It has evaluated various terms based on terminology guides and resources from the Australian Government Style Manual, Reconciliation Australia and AIATSIS (Australian Institute of Aboriginal and Torres Strait Islander Studies). See Table 2 for findigs on respectful terminology.
SCIS is actively engaged in ongoing projects that help to refine its language to ensure respectful representation. One such project is AustLang (https://collection.aiatsis.gov.au/austlang/ search), a comprehensive thesaurus of languages and peoples from Aboriginal and Torres Strait Islander communities. By aligning SCIS subject authorities with AustLang’s controlled vocabulary, consistent, accurate and respectful terminology is achieved. For example, the names of Aboriginal and Torres Strait Islander peoples and languages have been updated to reflect the authoritative terms as per the AustLang database (above).
Enhancing Authority Files for respect
SCIS releases new Authority Files in March and September each year, incorporating new subject headings, names, and series headings. These continual updates ensure respectful terminology is updated in line with how language evolves over time. For example, recently SCIS removed the phrase ‘Discovery and exploration’ from its headings, acknowledging that this phrasing implied European ‘discovery’ of lands and was insensitive to Aboriginal and Torres Strait Islander perspectives (See Figure 1). With recent updates to Authority Files, the term ‘Exploration’ now accurately designates resources on land and space exploration (See Figure 2).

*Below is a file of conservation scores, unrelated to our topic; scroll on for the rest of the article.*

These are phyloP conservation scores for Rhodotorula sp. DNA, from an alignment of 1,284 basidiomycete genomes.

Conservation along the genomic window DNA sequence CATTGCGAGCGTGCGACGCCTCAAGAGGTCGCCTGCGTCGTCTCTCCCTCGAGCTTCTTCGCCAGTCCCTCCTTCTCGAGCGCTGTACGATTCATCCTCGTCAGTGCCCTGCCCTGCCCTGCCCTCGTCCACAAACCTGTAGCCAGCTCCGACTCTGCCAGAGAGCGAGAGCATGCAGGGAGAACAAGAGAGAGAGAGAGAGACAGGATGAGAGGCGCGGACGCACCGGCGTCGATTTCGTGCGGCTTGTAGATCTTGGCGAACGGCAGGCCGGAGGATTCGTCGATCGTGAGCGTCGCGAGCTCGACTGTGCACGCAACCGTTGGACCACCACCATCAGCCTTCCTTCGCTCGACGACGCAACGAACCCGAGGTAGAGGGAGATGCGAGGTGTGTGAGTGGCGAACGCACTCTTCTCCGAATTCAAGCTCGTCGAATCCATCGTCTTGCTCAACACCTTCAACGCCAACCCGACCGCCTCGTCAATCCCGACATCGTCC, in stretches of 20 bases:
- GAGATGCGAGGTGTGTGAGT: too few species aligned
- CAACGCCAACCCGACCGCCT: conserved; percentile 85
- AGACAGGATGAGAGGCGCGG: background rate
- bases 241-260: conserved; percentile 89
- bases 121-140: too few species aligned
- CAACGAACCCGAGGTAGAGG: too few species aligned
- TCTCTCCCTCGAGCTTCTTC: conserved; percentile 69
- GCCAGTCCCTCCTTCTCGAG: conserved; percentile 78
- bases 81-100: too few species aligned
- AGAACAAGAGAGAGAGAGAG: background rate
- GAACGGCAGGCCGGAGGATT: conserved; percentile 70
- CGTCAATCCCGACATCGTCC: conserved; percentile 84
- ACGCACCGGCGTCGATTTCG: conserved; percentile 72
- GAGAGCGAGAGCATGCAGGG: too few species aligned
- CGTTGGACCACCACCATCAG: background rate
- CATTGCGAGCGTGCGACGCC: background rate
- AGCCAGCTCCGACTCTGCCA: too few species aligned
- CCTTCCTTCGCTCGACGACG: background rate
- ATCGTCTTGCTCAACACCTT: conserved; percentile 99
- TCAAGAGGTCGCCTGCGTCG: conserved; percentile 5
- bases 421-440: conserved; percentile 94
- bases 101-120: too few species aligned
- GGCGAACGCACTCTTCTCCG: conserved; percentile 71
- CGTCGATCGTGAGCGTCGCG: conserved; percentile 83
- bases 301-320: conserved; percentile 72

To foster respect and cultural understanding, SCIS suggests library management system (LMS) vendors embrace the enhanced SCIS authorities. By incorporating these updated authorities, we can collectively champion the cause of respectful language usage throughout the cataloguing process.
When applying respectful language, we need to take a multifaceted approach that recognises the different identity preferences of Aboriginal and Torres Strait Islander communities.
SCIS is dedicated to the evolution of language, guided by collaborative efforts, meticulous research, and the help of good resources such as AustLang.
Through our dedication to cultivating respect, we allow educators, students and researchers to seamlessly engage with resources that vividly capture the profound histories and cultures of Australia’s First Nations peoples.
AIATSIS. Australia’s First Peoples: What is the best term to use? https://aiatsis.gov.au/explore/australias-first-peoples#toc-what-term-is-best-to-use-
Australian Government style manual. Aboriginal and Torres Strait Islander peoples www.stylemanual.gov.au/accessible-and-inclusive-content/inclusive-language/aboriginal-and-torres-strait-islander-peoples
Narragunnawali Terminology guide www.narragunnawali.org.au/about/terminology-guide
Reconciliation Australia: demonstrating inclusive and respectful language www.reconciliation.org.au/wp-content/uploads/2021/10/inclusive-and-respectful-language.pdf